Gratitude is not only the greatest of virtues, but the parent of all the others.” Cicero, ancient Roman philosopher
While the U.S. Thanksgiving celebration is a one-day affair, Facebookers have been spending the entire month sharing thanks in their posts. Nice to read the appreciations for things ranging from the mundane to the sacred.
Gratitude is a foundational spiritual principle. And nothing says “attitude of gratitude” better than a practice that reminds you to count your blessings on a regular basis.
I am grateful for…
Research confirms what anyone with a gratitude practice will tell you. “Gratituders” (I just made up that word. Do you like it?) are happier, less stressed folk.
Some people use a journal to list the things that they value. Others express their appreciation verbally or send letters of thanks.
My practice consists of writing a list of gratitudes and then emailing them to the eight women in my gratitude circle. One-woman emails almost daily. Others only send an occasional email.
For me, knowing that I’m going to write my list down means my brain goes looking for things to appreciate.
Recent gratitudes have included being grateful for:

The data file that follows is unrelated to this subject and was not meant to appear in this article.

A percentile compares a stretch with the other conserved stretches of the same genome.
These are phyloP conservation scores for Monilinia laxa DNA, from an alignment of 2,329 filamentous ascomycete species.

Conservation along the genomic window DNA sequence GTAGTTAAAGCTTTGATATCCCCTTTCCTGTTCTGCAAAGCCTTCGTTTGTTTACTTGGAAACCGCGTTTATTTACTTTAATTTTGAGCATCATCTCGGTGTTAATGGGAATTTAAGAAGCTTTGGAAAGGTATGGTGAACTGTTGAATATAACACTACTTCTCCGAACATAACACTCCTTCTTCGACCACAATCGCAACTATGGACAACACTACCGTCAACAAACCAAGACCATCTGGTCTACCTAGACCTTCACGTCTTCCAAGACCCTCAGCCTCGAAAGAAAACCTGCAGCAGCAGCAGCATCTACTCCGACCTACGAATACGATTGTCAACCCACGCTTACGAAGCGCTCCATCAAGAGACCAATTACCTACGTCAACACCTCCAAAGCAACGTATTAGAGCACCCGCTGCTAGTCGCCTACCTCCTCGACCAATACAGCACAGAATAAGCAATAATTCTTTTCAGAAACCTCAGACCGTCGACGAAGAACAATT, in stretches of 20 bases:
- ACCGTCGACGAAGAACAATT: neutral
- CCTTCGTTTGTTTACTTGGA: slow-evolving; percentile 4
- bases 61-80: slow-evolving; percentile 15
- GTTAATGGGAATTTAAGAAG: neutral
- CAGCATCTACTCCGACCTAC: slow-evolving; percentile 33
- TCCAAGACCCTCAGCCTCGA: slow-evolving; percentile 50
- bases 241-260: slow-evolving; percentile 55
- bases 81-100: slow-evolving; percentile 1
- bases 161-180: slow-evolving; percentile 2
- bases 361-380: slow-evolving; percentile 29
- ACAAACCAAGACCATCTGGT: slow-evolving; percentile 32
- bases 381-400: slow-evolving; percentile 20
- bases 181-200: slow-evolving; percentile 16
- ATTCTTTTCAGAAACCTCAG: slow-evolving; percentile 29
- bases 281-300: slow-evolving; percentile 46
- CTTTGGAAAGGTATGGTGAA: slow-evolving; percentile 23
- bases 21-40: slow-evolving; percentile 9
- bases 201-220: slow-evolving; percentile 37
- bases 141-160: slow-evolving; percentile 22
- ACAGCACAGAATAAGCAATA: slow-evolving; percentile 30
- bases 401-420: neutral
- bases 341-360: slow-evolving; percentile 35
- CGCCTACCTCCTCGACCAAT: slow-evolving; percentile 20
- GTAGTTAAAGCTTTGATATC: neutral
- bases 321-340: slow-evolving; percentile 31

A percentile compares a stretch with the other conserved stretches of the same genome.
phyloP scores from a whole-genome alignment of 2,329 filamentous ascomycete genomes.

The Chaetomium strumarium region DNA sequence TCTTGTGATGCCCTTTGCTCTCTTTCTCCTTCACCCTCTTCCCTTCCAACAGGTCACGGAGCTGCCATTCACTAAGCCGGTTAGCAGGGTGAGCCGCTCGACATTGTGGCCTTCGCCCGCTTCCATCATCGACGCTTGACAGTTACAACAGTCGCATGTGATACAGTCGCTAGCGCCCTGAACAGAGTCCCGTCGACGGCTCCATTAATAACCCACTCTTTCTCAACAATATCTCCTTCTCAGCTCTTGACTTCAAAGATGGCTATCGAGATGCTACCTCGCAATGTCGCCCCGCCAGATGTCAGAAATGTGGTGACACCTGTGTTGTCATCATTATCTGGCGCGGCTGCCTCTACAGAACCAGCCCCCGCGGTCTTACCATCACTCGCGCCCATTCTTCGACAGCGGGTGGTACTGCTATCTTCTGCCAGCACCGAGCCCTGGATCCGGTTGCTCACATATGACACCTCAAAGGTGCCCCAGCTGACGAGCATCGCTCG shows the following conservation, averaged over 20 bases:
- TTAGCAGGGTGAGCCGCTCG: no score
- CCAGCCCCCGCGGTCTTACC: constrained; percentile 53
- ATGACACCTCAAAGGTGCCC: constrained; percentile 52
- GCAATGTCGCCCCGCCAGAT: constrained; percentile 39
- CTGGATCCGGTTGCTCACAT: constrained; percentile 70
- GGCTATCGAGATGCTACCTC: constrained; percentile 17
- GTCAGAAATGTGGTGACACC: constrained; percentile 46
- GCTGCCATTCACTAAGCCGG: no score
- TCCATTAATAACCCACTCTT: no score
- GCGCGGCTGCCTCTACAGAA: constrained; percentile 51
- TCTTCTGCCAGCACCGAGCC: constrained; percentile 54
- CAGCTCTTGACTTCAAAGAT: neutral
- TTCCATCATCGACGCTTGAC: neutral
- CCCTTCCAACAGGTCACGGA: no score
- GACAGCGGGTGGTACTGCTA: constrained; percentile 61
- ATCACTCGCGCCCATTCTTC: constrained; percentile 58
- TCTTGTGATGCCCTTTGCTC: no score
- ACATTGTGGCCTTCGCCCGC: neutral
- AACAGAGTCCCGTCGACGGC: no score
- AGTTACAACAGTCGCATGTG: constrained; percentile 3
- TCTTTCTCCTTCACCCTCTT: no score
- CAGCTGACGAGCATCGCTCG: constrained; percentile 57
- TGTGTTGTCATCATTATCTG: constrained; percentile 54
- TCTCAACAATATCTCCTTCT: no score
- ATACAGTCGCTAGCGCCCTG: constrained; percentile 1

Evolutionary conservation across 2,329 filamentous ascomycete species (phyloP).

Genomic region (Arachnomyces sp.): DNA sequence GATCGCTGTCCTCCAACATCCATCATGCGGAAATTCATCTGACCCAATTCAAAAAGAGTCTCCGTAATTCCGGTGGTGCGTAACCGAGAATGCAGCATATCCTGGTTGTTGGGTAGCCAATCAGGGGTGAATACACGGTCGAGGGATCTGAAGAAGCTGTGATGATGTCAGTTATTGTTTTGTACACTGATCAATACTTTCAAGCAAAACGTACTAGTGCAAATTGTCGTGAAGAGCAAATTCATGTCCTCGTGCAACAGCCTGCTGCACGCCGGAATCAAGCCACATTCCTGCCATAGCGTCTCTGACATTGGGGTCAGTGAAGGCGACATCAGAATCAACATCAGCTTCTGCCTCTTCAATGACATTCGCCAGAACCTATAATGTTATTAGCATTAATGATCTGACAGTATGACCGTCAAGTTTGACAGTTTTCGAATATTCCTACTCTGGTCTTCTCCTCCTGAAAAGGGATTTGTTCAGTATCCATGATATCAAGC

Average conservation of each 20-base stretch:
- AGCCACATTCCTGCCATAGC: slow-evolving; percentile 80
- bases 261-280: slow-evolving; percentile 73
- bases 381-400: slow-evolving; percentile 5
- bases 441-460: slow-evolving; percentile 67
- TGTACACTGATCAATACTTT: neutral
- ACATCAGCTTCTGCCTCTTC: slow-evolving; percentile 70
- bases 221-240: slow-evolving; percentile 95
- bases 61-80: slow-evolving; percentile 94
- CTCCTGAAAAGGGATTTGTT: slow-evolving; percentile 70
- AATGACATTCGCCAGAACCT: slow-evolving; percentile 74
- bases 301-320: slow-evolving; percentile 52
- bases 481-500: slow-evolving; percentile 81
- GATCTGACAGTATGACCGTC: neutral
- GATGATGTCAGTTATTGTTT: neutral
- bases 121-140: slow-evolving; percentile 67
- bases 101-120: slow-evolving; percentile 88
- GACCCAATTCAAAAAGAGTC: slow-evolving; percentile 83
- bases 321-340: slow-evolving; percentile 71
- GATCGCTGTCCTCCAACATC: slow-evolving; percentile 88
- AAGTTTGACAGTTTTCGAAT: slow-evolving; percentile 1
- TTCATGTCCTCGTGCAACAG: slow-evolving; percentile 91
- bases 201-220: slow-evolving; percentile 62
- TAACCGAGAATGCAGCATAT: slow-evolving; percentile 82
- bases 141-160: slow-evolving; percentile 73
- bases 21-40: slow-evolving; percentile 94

- Being inside where it’s warm and toasty
- That my partner is taking my car in for service
- My appreciative clients
- Access to delicious healthy foods
While I send my list somewhere between 3-6 days a week I’m always on the lookout for things I could include on the list. I also get ideas from the women in my group (some of who I’ve never met.)
I find the practice particularly helpful on days where I feel down, stressed, or crabby. I especially make a point of composing and sending my list to shift my energy on those days.
Your gratitude practice? Do you have one? What is it?
If you want to start your own gratitude group simply ask your Facebook friends if they want to participate. Or ask here. It only takes two to get stated.
Thanks for reading and commenting. Just might make my gratitude list today. 😀